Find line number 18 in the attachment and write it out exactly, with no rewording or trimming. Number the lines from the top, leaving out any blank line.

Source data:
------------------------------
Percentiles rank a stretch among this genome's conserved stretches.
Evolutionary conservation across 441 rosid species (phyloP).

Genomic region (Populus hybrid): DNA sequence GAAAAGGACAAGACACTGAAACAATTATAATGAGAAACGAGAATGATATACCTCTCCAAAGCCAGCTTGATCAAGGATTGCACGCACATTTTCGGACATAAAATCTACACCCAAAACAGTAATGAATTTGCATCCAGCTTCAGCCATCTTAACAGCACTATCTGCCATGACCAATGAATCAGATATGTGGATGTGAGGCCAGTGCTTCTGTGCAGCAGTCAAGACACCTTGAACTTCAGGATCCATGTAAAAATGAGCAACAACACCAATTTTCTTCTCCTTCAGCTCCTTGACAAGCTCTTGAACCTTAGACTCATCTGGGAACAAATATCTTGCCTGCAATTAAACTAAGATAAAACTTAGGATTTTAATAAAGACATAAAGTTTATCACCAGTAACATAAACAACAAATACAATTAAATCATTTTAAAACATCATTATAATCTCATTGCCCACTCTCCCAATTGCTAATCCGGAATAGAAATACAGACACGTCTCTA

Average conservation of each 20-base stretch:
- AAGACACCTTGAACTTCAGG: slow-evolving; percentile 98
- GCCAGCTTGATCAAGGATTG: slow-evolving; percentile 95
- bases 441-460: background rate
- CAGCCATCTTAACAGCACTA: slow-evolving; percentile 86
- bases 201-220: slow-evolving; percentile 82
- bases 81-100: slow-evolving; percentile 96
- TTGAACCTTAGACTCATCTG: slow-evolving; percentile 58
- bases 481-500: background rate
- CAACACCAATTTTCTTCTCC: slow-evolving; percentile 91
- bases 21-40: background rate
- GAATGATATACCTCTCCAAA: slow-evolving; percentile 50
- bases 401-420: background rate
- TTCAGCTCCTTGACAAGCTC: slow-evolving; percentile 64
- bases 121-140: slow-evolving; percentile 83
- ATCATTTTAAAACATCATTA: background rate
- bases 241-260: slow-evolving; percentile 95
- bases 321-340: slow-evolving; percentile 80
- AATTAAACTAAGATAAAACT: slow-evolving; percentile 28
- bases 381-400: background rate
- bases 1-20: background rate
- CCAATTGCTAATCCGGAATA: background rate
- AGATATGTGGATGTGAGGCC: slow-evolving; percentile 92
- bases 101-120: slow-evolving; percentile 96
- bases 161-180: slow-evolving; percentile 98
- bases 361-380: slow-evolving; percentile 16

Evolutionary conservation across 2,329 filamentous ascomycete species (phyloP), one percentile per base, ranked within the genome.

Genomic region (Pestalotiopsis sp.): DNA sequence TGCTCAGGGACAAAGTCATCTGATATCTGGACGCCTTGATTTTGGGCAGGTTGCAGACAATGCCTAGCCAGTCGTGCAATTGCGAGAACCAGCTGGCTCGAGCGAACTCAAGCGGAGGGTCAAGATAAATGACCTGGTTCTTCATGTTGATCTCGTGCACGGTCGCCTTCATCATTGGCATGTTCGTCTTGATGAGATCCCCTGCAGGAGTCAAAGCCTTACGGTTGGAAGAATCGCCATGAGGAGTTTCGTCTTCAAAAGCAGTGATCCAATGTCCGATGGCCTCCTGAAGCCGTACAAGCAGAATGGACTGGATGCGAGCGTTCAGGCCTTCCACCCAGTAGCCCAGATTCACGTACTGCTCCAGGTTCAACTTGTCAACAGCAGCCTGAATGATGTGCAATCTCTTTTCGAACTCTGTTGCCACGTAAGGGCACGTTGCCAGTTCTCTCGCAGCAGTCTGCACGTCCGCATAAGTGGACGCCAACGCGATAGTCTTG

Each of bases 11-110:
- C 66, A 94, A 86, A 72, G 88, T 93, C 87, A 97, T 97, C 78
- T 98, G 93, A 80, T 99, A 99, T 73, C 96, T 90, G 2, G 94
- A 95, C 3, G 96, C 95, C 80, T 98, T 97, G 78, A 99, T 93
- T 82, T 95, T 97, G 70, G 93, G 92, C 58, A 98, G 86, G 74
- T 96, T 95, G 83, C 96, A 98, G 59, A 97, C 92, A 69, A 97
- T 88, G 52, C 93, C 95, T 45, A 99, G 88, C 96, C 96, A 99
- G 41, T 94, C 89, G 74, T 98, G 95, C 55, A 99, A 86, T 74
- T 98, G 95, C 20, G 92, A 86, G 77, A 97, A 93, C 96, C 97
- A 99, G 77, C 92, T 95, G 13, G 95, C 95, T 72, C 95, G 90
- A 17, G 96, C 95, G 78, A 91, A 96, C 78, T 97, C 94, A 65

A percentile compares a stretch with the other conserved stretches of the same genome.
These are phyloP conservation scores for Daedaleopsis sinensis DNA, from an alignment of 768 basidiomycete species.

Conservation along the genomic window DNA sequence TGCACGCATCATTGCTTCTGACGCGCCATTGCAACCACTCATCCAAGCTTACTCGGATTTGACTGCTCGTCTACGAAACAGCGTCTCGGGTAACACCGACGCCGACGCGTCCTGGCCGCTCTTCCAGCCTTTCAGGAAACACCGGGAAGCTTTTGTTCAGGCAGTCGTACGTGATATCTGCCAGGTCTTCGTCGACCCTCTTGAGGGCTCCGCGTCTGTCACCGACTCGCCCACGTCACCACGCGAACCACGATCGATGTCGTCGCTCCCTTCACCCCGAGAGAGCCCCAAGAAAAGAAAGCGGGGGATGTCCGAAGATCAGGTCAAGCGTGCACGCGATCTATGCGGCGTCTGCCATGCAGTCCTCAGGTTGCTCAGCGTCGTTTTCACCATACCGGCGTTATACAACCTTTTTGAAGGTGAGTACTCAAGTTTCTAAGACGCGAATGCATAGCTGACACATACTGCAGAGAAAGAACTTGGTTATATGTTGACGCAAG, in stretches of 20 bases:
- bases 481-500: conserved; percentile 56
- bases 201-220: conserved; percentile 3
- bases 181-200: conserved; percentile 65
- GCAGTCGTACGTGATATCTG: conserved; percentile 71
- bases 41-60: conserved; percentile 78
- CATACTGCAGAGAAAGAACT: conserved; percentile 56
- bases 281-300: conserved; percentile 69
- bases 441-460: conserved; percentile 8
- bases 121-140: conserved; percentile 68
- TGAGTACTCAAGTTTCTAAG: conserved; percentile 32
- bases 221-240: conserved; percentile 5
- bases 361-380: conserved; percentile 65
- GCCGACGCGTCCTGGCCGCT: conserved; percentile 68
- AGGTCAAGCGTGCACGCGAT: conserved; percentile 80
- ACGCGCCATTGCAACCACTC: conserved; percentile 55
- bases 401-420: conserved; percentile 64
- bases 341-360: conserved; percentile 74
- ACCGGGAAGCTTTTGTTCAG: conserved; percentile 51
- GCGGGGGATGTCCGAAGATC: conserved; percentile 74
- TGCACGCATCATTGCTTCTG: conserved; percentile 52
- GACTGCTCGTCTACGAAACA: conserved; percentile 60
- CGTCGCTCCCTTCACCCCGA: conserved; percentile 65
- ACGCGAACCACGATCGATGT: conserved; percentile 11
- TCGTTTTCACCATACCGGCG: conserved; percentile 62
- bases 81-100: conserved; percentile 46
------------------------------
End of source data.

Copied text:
- bases 121-140: slow-evolving; percentile 83